The Kirtland's warbler has very restrictive habitat requirements. It nests in just a few counties in Michigan, Wisconsin and the province of Ontario. Because they are ground nesters, Kirtland's warblers prefer young jack pine stands with low branches, interspersed with numerous small, grassy openings, sedges, ferns, and low shrubs.
Fire always has been an important factor in the jack pine barrens. The young jack pines upon which the Kirtland's warbler depends, grow after fire removes older trees and rejuvenates the forest. Heat from fire opens jack pine cones to release seeds. Fire also prepares the ground for the germination of the seeds.
Historically, the jack pine barrens were maintained by naturally occurring wildfires that swept through the region. With the advent of modern fire protection and suppression efforts, forest management practices did not emphasize the regeneration of jack pine. Consequently, there was a drastic decline of available warbler nesting habitat, and its numbers plummeted.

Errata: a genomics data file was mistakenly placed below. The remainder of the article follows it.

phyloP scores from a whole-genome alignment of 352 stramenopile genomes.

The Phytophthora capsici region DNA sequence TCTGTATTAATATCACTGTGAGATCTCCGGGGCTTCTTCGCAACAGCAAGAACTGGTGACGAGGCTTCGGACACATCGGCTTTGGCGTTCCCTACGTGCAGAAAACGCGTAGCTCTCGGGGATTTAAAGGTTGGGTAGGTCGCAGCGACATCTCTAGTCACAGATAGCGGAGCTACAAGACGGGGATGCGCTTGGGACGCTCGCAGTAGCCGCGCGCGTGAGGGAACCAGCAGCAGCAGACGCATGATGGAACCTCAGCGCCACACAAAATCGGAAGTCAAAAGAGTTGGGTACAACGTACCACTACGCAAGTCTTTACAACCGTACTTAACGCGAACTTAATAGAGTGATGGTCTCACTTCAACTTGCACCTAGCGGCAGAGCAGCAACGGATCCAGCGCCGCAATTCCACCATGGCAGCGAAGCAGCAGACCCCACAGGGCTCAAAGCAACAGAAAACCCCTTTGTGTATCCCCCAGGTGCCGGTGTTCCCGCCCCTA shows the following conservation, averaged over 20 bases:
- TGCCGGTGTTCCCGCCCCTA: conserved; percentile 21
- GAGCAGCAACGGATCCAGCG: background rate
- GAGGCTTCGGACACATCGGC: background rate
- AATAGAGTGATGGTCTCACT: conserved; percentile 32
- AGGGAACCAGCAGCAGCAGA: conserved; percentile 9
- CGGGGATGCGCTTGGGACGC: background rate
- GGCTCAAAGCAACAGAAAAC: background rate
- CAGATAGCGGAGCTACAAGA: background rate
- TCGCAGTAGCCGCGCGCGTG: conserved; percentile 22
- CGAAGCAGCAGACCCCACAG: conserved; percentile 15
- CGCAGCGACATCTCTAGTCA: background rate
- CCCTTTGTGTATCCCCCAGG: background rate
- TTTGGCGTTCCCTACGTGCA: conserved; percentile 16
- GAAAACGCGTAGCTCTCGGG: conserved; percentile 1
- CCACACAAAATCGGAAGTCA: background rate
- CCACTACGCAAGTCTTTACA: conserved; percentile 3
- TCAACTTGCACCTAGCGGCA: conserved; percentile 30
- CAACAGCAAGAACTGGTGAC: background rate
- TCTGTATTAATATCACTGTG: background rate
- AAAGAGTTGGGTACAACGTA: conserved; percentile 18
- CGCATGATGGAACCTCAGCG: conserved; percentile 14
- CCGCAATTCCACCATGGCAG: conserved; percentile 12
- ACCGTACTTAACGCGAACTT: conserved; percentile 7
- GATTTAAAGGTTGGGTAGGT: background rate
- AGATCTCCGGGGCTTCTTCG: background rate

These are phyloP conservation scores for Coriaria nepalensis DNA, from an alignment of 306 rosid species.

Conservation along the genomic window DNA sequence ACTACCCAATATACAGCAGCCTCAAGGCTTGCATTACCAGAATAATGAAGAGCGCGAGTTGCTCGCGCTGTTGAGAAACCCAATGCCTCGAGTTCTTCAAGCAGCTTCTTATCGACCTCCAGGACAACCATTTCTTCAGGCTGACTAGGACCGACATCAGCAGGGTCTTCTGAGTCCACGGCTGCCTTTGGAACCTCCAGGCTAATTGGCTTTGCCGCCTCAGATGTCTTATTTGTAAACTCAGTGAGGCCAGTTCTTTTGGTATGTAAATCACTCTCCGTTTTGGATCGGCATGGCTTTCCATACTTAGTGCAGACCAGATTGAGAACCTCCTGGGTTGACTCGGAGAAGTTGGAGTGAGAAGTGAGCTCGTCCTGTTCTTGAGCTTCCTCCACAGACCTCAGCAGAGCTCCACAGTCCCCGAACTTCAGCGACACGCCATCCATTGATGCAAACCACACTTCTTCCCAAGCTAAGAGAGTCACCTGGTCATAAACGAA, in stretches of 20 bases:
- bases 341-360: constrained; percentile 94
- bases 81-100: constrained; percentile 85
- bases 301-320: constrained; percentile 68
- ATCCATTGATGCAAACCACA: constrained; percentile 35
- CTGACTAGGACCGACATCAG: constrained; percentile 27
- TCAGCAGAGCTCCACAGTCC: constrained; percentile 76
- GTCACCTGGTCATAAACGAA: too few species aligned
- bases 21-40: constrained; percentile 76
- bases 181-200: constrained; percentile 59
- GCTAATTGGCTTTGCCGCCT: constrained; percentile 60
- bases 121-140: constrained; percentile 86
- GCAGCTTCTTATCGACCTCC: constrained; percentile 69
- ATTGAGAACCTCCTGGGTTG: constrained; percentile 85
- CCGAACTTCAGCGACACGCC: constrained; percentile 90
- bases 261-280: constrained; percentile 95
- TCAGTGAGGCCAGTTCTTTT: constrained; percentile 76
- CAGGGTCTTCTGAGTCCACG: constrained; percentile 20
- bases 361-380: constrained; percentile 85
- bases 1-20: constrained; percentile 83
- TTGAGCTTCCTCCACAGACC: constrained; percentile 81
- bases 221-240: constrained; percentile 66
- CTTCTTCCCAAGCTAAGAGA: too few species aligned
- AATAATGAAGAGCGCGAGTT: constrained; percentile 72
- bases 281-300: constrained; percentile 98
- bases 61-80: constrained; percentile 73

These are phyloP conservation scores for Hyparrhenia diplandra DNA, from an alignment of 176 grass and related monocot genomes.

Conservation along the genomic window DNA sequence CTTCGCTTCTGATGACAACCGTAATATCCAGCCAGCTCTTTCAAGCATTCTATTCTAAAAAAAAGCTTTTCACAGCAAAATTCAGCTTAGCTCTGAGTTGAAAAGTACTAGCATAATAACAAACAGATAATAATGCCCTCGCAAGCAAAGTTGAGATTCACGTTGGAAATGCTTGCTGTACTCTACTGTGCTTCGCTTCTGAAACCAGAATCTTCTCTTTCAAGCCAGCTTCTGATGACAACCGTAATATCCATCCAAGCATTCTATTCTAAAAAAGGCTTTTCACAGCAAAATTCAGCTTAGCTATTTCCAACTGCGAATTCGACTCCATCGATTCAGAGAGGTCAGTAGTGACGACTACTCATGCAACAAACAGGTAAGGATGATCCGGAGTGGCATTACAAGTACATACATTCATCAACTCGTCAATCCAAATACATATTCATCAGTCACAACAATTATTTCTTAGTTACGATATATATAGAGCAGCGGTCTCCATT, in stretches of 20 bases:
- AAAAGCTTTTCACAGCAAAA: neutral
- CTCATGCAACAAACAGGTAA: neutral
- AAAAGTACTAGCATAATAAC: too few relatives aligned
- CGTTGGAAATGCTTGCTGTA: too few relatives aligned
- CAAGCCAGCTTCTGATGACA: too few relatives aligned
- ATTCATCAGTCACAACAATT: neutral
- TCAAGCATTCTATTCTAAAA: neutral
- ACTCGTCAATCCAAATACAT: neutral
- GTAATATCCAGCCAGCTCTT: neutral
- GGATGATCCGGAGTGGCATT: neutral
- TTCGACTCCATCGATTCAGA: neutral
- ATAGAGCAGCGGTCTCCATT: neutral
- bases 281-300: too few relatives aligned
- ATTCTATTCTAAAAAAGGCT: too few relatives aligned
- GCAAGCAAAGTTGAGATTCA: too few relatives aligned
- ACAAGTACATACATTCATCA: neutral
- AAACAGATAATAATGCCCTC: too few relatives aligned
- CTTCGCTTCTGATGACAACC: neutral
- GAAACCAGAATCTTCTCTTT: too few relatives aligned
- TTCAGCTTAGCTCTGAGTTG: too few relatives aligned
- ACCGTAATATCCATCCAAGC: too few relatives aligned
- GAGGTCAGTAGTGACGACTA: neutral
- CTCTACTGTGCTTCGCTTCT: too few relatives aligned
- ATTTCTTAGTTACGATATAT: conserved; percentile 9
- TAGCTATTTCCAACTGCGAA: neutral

Today Jack pine stands are managed by logging, burning, seeding, and replanting on a rotational basis to provide approximately 38,000 acres of productive nesting habitat at all times. By carrying these stands to a 50 year rotational age, nesting habitat can be maintained for the warblers with little sacrifice to the commercial harvest of jack pine. These jack pine stands also provide habitat for the upland sandpiper, Eastern bluebird, white tailed deer, black bear and snowshoe hare, and for several protected prairie plants, including the Allegheny plum, Hill's thistle, and rough fescue.
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